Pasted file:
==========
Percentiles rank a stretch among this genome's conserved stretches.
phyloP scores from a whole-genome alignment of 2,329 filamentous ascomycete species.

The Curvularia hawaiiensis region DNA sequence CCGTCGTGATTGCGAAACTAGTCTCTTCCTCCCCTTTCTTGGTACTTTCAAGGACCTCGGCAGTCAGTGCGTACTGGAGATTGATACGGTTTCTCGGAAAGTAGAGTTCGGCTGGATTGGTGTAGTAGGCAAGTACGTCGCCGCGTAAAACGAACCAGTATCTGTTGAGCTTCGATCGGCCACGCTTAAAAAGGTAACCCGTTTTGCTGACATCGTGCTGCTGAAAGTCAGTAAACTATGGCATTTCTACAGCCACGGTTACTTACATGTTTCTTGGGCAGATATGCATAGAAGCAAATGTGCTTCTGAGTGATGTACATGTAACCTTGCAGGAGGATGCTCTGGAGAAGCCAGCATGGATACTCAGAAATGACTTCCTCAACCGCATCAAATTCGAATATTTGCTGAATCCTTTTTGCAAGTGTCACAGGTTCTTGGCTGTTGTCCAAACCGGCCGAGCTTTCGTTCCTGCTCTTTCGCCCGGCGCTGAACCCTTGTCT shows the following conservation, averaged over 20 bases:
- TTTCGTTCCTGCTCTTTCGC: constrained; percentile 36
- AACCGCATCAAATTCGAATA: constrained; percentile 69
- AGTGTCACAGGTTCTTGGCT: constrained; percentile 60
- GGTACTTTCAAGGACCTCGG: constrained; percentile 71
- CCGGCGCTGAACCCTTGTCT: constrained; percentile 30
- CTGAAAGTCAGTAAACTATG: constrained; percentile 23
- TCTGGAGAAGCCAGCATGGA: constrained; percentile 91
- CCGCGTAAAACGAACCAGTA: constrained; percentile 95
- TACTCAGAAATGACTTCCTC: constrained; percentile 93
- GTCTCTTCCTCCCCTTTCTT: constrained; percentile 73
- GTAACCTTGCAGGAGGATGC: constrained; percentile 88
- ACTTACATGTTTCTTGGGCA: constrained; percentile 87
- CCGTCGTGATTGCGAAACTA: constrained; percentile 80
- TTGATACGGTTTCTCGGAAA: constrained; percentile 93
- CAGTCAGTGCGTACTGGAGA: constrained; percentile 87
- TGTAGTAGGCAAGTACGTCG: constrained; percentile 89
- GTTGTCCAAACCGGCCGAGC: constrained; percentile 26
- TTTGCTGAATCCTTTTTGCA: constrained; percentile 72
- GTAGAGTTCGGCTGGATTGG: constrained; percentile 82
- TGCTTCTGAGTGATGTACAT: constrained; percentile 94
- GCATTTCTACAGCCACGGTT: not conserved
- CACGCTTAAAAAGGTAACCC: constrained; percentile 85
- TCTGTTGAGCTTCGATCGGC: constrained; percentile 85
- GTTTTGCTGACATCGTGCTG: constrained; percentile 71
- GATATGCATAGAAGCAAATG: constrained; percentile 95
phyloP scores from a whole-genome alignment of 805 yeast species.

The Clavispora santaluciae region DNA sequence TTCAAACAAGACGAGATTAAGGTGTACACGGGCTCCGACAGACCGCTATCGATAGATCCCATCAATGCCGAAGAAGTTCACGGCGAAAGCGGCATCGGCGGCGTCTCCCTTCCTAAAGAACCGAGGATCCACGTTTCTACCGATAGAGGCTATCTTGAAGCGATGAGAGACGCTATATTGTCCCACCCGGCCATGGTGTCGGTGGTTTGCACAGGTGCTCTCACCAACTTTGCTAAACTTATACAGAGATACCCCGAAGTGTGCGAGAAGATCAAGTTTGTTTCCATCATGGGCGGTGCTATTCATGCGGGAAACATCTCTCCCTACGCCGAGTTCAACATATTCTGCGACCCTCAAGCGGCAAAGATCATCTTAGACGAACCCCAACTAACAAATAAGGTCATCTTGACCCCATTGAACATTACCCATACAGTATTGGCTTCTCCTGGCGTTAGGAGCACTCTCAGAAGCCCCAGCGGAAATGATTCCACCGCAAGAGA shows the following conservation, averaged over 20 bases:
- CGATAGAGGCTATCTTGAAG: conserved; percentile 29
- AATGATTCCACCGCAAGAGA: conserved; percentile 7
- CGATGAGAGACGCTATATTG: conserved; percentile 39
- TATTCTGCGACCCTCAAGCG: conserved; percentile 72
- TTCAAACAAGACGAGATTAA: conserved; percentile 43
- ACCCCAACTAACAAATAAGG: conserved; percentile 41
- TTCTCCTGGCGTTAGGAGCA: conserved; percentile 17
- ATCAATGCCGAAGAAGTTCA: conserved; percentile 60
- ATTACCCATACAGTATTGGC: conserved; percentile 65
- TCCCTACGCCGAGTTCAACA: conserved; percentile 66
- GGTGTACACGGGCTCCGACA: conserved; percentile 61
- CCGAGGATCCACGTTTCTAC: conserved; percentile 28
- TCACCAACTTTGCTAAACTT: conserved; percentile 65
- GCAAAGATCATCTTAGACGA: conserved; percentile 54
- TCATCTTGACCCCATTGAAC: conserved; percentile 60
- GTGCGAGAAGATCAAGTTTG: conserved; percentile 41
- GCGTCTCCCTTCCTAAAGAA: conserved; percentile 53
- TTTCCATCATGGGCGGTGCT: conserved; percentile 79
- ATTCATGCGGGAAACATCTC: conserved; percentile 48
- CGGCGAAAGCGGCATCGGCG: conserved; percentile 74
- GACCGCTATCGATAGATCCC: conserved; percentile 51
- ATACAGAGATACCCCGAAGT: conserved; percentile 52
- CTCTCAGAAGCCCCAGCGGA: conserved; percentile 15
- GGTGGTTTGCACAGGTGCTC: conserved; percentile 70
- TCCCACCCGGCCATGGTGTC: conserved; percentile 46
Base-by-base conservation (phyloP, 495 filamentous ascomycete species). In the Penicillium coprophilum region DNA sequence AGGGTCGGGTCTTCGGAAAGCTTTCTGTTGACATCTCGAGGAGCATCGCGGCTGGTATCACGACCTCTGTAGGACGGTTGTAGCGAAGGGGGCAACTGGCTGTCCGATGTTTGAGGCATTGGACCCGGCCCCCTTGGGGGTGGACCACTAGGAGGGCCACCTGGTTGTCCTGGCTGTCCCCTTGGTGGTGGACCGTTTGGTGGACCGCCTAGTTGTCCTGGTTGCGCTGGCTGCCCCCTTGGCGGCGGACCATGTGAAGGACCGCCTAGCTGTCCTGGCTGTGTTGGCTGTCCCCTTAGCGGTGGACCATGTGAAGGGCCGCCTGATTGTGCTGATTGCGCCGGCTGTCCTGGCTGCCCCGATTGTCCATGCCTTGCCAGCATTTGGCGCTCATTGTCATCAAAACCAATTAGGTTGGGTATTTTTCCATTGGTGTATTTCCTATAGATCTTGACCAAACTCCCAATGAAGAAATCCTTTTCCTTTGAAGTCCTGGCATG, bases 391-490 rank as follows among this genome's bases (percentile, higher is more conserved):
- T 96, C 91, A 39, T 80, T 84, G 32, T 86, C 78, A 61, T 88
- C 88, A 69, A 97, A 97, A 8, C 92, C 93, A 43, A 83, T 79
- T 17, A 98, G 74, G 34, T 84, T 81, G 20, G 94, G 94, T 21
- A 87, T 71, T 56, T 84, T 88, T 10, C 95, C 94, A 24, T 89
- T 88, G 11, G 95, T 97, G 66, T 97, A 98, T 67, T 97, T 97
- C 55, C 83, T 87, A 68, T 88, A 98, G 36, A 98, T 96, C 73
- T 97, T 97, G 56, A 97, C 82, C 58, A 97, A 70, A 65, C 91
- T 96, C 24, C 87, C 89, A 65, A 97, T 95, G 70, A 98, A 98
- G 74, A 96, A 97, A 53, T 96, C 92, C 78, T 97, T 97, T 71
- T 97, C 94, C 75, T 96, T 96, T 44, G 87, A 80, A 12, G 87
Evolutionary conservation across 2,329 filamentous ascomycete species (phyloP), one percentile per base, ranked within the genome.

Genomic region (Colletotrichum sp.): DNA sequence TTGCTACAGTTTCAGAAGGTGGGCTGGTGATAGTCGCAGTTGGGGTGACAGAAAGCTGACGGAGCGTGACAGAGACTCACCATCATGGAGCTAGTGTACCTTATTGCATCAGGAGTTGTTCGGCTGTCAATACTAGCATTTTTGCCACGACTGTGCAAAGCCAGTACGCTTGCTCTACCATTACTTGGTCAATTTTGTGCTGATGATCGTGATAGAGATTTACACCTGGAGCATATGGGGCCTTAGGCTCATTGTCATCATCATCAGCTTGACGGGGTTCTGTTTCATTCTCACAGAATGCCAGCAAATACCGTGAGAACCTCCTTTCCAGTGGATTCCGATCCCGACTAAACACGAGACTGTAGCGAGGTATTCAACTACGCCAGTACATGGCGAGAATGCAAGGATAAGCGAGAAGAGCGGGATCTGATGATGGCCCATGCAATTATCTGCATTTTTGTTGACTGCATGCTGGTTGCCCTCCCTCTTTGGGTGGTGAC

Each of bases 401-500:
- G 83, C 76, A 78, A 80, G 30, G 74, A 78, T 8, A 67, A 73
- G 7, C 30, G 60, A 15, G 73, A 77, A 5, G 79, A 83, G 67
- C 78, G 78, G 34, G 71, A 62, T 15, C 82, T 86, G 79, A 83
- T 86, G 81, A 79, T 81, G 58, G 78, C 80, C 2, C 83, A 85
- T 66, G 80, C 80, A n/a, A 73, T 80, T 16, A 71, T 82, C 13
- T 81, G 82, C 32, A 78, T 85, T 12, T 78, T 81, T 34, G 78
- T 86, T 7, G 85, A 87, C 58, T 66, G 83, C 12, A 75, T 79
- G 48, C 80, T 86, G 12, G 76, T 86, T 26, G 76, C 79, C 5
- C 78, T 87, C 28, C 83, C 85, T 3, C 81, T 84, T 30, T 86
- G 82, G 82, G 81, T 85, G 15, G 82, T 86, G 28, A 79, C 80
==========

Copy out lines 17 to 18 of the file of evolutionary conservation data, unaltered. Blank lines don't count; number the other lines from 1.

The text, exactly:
- TTGATACGGTTTCTCGGAAA: constrained; percentile 93
- CAGTCAGTGCGTACTGGAGA: constrained; percentile 87